Monday, June 1, 2015

Foraging for Bee-Friendly Flowers: The Natural Look

For anyone getting interested in starting their own garden whether great or small, the *very first* necessity before you buy your first seeds or vegetable plants is to get on the radar for all your natural pollinators.  If you skip this crucial step, expect a small harvest.  Some first-time growers might even mistakenly assume they have a 'brown thumb', when actually it could just be that their yard isn't bee and butterfly-friendly.
 
You could go out to a local nursery and purchase all the flowers the bees seem to love most.  This is a very good strategy, of course, and you can see in the foreground here that I've gotten some lovely bee-balm myself this year.  However, it's that tall, graceful so-called weed plant in the background that I'd like you to take a good look at.
 
 
Do you know it?  It's a Queen-Anne's Lace. 
It grows all over roadsides throughout much of the US.  It is a favorite of bees and butterflies for its thousands of tiny flowers in umbelliferous (umbrella-shaped) clusters.  To identify it from its poisonous look-alike, find the one purple flower in the center of the flower cluster, and you have your lady's lace plant for sure. 
All you need to do is go foraging along some country roads with a shovel and a bin to keep your plants in.  I take my short-handled shovel for easier transport.  Sometimes the ground is very hard on roadsides from drought conditions, so don't go expecting a trowel to do the job.
 
And there's one other thing.  Don't expect the Queen-Anne's Lace to look like it's survived the first year.  It's an extremely hardy plant, but like all carrots it doesn't take the stress of transplanting well.  But don't worry!  Make sure you get a good, strong root ball, and then wait.  When I foraged my original QAL plant last spring, the seed heads dried and I scattered them around.  The original plant didn't come back, but a tiny little carrot-looking seedling sprouted in the fall and over-wintered.  Others came up in the raised beds but I culled them out, because I can't have them there!  QAL's great strength is that you don't even have to really prepare the soil.  Since it's a native plant used to making its own way without any human pampering whatsoever, you can plant it in the most uncultivated part of your garden and it will still thrive.  The one in the photo above took its stand in the middle of my walkway and survived numerous tramplings while small, as well as a very harsh winter.  I did give it a bit of encouragement and some pine-straw during the toughest months, and told it I was proud of its will to survive.  Yes--I talk to all of my plants.  There have been acoustic resonance studies that show plants will grow toward sound.  So my Gran was right: plants are alive, and they can tell when they're loved.  She talked to her plants and so do I.  Try it.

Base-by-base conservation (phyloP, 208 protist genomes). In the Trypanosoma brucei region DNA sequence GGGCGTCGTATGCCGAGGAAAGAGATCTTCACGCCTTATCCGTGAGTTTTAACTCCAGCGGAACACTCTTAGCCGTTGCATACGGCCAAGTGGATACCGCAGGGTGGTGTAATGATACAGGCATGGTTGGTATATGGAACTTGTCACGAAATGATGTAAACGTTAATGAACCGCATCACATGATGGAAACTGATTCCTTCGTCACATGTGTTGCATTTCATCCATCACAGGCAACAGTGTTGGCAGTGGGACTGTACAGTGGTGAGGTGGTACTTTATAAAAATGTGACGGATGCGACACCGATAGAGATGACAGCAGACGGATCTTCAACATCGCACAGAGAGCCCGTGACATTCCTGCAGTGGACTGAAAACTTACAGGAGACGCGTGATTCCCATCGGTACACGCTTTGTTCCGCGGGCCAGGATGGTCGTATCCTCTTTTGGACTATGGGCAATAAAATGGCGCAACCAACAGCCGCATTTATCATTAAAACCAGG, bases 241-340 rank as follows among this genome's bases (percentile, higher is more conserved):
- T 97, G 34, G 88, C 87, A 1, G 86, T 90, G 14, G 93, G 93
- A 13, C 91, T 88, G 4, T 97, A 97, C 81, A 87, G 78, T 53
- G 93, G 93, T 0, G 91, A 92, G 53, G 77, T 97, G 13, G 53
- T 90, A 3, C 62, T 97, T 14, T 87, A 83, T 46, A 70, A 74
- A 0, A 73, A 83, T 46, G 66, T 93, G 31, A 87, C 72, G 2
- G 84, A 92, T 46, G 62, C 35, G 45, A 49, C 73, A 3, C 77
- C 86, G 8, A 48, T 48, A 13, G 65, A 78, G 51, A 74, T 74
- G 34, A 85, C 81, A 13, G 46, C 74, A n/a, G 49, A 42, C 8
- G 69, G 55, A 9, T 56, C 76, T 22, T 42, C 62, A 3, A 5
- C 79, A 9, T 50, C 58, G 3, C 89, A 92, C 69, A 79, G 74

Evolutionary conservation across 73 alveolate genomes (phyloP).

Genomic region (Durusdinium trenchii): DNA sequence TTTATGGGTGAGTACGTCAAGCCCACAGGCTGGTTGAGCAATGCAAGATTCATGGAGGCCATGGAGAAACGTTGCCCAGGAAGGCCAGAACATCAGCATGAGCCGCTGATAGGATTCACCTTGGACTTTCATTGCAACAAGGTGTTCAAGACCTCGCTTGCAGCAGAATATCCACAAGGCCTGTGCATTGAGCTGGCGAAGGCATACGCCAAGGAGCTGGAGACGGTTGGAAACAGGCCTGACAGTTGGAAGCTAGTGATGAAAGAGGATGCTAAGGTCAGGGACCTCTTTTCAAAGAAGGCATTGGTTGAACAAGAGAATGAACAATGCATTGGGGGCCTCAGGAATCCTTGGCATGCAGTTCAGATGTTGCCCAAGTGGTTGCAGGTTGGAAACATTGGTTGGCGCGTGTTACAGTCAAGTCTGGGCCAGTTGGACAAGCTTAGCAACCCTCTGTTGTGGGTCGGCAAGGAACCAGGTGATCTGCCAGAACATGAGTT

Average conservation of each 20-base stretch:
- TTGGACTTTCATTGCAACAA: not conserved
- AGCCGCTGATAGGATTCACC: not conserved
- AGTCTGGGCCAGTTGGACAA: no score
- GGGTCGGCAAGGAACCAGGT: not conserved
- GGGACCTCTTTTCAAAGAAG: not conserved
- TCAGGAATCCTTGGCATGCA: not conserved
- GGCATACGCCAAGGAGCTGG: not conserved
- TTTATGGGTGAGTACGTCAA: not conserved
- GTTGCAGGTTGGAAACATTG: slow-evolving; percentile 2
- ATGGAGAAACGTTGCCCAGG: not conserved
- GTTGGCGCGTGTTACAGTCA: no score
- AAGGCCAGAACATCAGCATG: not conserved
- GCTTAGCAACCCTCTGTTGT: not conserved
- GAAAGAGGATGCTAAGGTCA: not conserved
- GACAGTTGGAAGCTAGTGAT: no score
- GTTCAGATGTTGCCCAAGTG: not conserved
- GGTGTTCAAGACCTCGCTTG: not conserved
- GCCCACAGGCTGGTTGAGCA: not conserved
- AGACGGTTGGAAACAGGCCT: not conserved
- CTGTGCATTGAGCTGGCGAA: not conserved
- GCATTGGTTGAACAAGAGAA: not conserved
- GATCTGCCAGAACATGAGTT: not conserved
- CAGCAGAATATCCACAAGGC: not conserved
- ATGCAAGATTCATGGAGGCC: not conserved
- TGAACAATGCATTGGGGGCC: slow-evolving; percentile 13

You can see this roadside castoff has no complaints now.
 
So...If you want to start a garden, make sure you have your yard bee-friendly before you plant any flowering vegetables.  And watch out for native plants!  They are your hardy friends and the bees are used to them already.
 
 
Dill is in the same family as QAL (the carrot family, in case you're wondering--so don't plant them close together if you hope to save any organic dill seed!), except its flower clusters are bright yellow and of course the leaves and seeds are everyone's favorite pickle ingredient.  I love dill plant, too.  This year I'm growing lots and lots of mammoth dill in perennial borders as well as around a test tomato plant, because I've read that dill deters hornworm.
Come mid-summer we'll see about that.
 
Needless to say though, I am totally set for making dilly beans, pickled squash and cucumbers.  There will be absolutely no dearth of this herb this summer.


 The colorful foliage above is sun coleus.  I kind-of have a thing for coleus and always have.
 
A front-view of the garden as you enter:
 
 
And a lovely little harvest from today--the first beet!  So pretty and I love that all of it is edible.
Such a useful and hard-working plant.

 
Well, that's all for now lovelies!  I've got amaranth cooking for amaranth fritters and a big garden-fresh dinner for tonight.  Yellow summer squash, onions, bell peppers, turnips, and rattlesnake beans--all from the garden this year.  I don't know if I'll even need to harvest more lettuce for the salad.
 
Be well and be happy friends,
--Kathryn